Silent Music contains four sections beginning with a series of poems devoted to images of childhood along with sketches of parents and relatives. The charming “Tootle” is a touching moment of infancy; “The Good Son”, a scene of childhood anguish and humiliation; “Atom Drill” depicts the terrors of nuclear war reflected in the eyes of school children. “The Mouth of the Dragon” shows a time when the author narrowly escaped death (as most of us have at one time or another) and was shocked into awareness of life’s fragility; “My Uncle Jerry” is about the oaf whom we all remember as the in-law who pinched us, cracked our knuckles or threw us into a lake to help us learn to swim. Other poems in this section depict touching images of the author’s workaholic dad, and perfectionist mom, snapped at different stages of their lives.

Topics that repeatedly command the poet’s attention include religion, politics, war, people, love, medicine, music, time, nature, and travel. Several poems overlap two or more of these topics.

“Jones Beach” conveys the sudden sweetness of a first date when everything goes right.

A mist off the sea touched our skin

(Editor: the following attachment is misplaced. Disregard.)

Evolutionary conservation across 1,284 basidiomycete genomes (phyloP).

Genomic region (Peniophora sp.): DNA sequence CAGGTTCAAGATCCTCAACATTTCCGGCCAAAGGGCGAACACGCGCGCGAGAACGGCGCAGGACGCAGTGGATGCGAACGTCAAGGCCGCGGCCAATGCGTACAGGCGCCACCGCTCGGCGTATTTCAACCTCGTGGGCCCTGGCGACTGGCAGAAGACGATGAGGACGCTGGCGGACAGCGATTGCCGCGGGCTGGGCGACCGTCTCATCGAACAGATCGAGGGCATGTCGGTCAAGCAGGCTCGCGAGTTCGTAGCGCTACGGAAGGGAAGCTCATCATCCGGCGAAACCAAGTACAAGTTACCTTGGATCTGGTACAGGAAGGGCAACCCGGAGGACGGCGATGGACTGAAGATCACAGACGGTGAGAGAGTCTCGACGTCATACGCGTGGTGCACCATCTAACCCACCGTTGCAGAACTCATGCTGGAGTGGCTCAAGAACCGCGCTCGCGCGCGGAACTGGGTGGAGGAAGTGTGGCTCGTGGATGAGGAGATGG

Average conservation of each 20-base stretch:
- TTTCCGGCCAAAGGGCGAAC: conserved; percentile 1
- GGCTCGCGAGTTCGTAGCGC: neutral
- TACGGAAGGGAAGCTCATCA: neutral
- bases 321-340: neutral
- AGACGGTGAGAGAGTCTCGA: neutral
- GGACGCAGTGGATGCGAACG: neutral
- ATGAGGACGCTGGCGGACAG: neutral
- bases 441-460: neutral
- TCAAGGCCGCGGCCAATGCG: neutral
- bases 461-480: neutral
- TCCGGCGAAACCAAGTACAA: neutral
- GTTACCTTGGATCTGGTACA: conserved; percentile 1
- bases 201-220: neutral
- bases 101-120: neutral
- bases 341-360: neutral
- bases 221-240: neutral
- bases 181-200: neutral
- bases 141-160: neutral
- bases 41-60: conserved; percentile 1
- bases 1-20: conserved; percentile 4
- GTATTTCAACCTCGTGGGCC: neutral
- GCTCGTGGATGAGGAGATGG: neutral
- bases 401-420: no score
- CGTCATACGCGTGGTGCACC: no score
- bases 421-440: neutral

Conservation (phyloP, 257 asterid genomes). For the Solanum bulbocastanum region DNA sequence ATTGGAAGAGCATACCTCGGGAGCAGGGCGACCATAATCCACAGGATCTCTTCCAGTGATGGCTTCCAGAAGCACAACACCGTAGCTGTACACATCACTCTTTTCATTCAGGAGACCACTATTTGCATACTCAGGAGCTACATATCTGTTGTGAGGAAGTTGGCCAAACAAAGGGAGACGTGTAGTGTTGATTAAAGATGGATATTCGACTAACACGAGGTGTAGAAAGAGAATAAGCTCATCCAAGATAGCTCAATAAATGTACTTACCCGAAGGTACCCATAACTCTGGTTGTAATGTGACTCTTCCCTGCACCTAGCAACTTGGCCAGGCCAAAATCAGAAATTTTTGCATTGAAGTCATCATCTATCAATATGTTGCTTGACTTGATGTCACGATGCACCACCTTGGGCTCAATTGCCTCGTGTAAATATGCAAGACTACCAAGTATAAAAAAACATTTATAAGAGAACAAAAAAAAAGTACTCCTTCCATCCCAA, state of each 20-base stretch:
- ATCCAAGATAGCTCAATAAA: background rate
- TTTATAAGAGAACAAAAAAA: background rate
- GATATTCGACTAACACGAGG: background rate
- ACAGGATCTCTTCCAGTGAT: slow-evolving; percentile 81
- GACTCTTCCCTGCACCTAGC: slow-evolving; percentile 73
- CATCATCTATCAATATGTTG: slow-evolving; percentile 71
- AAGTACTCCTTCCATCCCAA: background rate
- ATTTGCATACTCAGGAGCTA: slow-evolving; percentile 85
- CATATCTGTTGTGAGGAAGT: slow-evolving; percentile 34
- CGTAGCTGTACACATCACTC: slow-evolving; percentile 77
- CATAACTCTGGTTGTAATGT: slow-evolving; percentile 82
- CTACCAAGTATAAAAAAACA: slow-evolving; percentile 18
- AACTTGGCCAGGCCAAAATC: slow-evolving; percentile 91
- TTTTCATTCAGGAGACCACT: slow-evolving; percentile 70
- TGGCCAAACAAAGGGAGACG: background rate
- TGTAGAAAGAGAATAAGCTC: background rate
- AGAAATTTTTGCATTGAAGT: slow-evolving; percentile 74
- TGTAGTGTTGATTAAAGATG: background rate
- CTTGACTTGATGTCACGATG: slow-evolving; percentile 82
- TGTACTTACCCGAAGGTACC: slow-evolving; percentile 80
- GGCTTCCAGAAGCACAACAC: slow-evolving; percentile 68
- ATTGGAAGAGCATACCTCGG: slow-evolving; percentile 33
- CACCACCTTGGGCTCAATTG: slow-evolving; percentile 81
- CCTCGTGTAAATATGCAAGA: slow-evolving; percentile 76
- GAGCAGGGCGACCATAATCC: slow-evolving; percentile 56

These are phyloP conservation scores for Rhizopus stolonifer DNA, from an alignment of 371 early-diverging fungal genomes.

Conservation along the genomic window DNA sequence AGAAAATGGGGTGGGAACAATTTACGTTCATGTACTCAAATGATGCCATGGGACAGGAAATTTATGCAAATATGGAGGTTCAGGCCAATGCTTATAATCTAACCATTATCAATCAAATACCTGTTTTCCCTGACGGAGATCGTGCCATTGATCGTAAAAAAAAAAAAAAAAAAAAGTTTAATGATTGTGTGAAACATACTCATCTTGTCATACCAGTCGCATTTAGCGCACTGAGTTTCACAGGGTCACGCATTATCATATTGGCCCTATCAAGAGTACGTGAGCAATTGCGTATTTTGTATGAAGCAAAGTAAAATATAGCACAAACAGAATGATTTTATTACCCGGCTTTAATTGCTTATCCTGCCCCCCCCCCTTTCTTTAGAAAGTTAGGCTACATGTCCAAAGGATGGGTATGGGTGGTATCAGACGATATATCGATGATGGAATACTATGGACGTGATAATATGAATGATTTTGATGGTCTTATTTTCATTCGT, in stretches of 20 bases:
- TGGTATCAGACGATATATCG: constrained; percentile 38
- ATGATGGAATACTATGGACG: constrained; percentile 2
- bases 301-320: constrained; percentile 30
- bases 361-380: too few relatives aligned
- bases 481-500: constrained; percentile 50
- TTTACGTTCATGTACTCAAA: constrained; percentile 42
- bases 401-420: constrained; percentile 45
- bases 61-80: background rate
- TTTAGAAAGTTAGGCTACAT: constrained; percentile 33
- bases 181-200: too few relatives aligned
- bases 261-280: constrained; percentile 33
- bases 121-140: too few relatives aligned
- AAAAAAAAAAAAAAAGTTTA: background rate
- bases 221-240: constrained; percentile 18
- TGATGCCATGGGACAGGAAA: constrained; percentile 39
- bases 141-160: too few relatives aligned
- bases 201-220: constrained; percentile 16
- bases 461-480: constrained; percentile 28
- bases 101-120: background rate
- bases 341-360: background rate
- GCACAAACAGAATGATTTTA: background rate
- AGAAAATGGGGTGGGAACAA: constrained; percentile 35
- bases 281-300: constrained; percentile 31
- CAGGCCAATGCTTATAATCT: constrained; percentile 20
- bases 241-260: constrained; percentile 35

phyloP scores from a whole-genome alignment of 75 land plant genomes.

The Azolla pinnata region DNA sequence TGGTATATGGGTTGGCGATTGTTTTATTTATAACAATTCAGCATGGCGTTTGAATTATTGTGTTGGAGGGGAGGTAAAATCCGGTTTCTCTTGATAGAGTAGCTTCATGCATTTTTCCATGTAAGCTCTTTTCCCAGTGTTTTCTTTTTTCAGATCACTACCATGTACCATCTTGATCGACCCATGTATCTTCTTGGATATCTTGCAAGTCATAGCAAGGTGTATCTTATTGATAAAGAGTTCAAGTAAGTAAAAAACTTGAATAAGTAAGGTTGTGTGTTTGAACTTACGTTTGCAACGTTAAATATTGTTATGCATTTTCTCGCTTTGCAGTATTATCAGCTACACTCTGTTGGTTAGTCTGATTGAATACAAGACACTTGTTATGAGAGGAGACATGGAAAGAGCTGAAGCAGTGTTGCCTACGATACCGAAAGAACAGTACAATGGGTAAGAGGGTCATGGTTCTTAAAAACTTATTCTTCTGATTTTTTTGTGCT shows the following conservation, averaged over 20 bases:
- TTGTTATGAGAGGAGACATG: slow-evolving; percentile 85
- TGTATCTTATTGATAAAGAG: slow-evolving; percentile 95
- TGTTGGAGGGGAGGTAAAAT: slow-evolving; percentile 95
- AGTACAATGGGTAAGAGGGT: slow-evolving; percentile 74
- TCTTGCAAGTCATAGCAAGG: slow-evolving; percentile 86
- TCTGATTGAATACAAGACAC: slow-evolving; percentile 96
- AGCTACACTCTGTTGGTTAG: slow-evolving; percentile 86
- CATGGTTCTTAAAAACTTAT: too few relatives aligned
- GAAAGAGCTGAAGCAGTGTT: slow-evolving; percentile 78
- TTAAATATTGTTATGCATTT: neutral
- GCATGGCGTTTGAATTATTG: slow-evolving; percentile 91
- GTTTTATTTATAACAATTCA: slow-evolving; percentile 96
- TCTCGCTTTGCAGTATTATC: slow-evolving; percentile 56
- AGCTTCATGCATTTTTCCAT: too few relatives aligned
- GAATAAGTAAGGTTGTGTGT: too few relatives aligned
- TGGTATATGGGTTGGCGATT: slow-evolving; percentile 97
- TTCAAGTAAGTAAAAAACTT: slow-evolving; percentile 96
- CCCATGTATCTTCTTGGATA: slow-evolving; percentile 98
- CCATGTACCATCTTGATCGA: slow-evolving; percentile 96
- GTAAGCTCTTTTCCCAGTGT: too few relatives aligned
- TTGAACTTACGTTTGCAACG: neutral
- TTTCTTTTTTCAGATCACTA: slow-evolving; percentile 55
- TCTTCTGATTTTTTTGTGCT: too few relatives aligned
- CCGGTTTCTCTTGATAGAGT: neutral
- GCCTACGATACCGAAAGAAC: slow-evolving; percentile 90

----bare arms and legs----
and we laughed,
while the surf rushed
along rock jetties.

“Imperfect Knowledge” dramatizes the medical shortcomings of an earlier age when the poet’s doctor-father allows a shoe store to x-ray his son’s feet; subsequently the father is himself felled by overwork, and a second heart attack (precipitated perhaps by those little red estrogen pills). “The Dinner Party” emanates vibrant acoustical chords, and poses a tantalizing puzzle concerning the identity of an unseen guest. “Perfect” describes the punctilious care a woman, presumably the poet’s mother, takes in the execution of domestic duties: shopping, homemaking etc. This is then compared to her later appearance in a nursing home.

…Her gait precarious,
Though her mind is clear.
She still wears heels---
It is her way---
Though death lurks with every fall.

“The Time Eaters” is a wide-spectrum study of time--geological, archaeological, biological and biblical. Other poems treat the concept of time: “At Tewksbury Abbey”; “Summer Solstice”; “Indian Summer”; “2001” and “Anniversary”. “Mount Zion”, the name of a Jewish cemetery, examines the ritual and reality of modern burial. “Continental Drift” depicts what happens to so many marriages as the years roll by: